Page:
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#41 xtrailman

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Posted 13 January 2017 - 12:12 pm

Yep.  Now as the weather is Rubbish.  Can we get onto more serious stuff like, "which is the correct end of an boiled egg to open it."

 

Have you tried Google for an answer. ;)



#42 fred

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Posted 13 January 2017 - 12:23 pm

Funny when I google cold bridge it comes up with it also called a thermal bridge. But obviously accuracy doesn't count much for some people.

Anyway lunch beckons I'm going to have one of those orange spherical fruits, or as I like to call them a Banana.

#43 Paul_B

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Posted 13 January 2017 - 01:18 pm

According to the homebuilding.co.uk a cold bridge and Ill quote them https://www.homebuil.../cold-bridging/

 

"At its simplest, a cold bridge is a weak spot in the insulation surrounding a house. Cold bridges (also known as thermal bridges) occur whenever there is a break in the continuity, or a penetration of, the insulation. Examples of cold bridges include: Junctions between walls and floors, and walls and roofs"

 

What they the caravan manufactures need is a joint to prevent this happening (as in the picture from swift)


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#44 xtrailman

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Posted 13 January 2017 - 04:11 pm

Funny when I google cold bridge it comes up with it also called a thermal bridge. But obviously accuracy doesn't count much for some people.

Anyway lunch beckons I'm going to have one of those orange spherical fruits, or as I like to call them a Banana.

 

I always thought bananas were yellow.


Edited by xtrailman, 13 January 2017 - 04:12 pm.


#45 thebriars

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Posted 13 January 2017 - 08:51 pm

 
When i last checked the solid construction it still contained wood.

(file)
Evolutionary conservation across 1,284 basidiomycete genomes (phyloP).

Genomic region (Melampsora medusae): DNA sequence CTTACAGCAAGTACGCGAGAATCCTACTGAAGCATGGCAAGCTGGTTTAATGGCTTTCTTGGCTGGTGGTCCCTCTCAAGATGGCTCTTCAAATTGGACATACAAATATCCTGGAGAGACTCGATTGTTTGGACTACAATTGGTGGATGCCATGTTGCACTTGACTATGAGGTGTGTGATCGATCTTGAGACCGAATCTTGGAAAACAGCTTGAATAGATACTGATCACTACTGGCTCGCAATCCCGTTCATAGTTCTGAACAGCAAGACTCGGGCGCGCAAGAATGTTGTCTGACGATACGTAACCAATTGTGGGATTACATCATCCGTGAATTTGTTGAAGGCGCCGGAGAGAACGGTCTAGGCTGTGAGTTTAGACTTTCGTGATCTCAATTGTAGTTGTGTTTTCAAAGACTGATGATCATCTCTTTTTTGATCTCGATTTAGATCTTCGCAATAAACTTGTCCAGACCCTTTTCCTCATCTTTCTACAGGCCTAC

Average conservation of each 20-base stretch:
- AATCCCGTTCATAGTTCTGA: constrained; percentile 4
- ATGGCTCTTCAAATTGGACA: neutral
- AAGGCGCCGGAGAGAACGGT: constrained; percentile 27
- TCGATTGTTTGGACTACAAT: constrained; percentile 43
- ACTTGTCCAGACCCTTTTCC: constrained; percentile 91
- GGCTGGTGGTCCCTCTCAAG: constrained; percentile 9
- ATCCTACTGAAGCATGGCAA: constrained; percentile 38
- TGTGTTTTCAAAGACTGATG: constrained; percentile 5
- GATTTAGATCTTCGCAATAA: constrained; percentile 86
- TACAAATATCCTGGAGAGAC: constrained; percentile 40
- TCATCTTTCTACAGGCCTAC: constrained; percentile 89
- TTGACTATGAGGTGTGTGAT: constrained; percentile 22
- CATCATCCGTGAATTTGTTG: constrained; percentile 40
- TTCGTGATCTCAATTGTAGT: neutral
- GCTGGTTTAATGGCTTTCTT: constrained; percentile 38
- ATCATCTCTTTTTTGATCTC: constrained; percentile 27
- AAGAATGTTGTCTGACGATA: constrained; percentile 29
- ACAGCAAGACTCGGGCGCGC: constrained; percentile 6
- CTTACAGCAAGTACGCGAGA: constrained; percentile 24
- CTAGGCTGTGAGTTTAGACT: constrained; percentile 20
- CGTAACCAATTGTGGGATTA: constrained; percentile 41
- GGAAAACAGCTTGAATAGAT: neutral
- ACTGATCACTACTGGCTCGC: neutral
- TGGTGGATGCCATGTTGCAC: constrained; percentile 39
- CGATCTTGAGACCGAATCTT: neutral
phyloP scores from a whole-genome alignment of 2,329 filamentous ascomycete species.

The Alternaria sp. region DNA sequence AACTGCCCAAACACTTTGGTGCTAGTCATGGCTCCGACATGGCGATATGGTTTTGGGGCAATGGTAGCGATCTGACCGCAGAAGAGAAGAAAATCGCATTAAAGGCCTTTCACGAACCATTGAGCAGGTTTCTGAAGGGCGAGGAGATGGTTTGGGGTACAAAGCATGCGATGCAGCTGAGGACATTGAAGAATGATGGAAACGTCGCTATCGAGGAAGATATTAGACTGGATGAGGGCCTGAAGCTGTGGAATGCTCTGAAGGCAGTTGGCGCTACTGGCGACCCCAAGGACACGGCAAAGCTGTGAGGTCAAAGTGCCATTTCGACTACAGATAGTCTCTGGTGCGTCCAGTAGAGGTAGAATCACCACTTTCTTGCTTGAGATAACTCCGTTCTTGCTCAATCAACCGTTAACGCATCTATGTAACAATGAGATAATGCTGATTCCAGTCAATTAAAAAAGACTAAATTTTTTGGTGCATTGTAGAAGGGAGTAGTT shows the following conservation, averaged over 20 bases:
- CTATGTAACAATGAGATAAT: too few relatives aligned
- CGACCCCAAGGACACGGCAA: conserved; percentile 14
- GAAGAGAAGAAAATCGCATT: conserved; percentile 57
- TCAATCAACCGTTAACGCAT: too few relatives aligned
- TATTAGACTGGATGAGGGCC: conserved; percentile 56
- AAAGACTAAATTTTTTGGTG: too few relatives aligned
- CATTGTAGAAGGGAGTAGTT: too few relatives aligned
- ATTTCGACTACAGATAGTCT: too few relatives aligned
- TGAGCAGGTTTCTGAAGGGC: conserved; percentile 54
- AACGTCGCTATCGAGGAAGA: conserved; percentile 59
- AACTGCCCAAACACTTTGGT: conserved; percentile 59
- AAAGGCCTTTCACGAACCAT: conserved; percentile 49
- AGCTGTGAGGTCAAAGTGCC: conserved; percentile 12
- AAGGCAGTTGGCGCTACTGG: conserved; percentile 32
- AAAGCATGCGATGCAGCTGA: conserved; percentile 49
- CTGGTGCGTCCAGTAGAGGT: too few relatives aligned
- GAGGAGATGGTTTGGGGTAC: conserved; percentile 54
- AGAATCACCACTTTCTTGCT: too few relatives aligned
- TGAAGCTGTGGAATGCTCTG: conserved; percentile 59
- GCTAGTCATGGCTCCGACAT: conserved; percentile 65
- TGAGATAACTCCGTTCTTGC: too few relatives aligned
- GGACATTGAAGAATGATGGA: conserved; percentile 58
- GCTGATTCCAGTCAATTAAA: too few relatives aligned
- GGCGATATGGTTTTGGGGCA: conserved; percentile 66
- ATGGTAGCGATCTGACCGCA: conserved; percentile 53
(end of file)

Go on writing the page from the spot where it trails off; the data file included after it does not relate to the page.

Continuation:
Why would anyone want a construction containing water absorbing materials?

So do Baileys!

 

The might make the walls without wood, but when the rain pours through the lousy roof join, it damages all the internal wooden cupboards and bed frames.


 

Thanks Davros, I expected this to happen. It's like asking what is best: Android or Apple and Garmin or TomTom.

 

Though I had very good feedback on what too look for. I guess damp issues will be more evident in a 3-4 years old caravan than in a newer one where all these issues start to appear gradually. If it was fixed by previous owner, then great!.

 

To be safe, I look for FSH caravans and, so far, the Bailey S2 Barcelona is winning (wife and sons) but I still like the Schooner. Unfortunately for them I'm the only one with a B+E. 

 

Well if you're looking at a Bailey, check to see if it has a roof join. All the rounded rear roof models have them, and they continue to leak, whether new or old.

 

Before anyone says anything there must be at least a couple of vans out there that haven't leaked through the roof join ........ yet.


Edited by thebriars, 13 January 2017 - 08:52 pm.


#46 Disco4

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Posted 13 January 2017 - 10:16 pm

So do Baileys!
 
The might make the walls without wood, but when the rain pours through the lousy roof join, it damages all the internal wooden cupboards and bed frames.

 
Well if you're looking at a Bailey, check to see if it has a roof join. All the rounded rear roof models have them, and they continue to leak, whether new or old.
 
Before anyone says anything there must be at least a couple of vans out there that haven't leaked through the roof join ........ yet.


Mine hasn't leaked.

(And are you suggesting that some manufacturers make caravans without wood, including the internal furniture and bed slats?)
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#47 thebriars

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Posted 14 January 2017 - 10:31 am

Nope, but I am saying that having non-wood supports in the side walls is not the whole picture.



#48 Alan Stanley

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Posted 14 January 2017 - 01:00 pm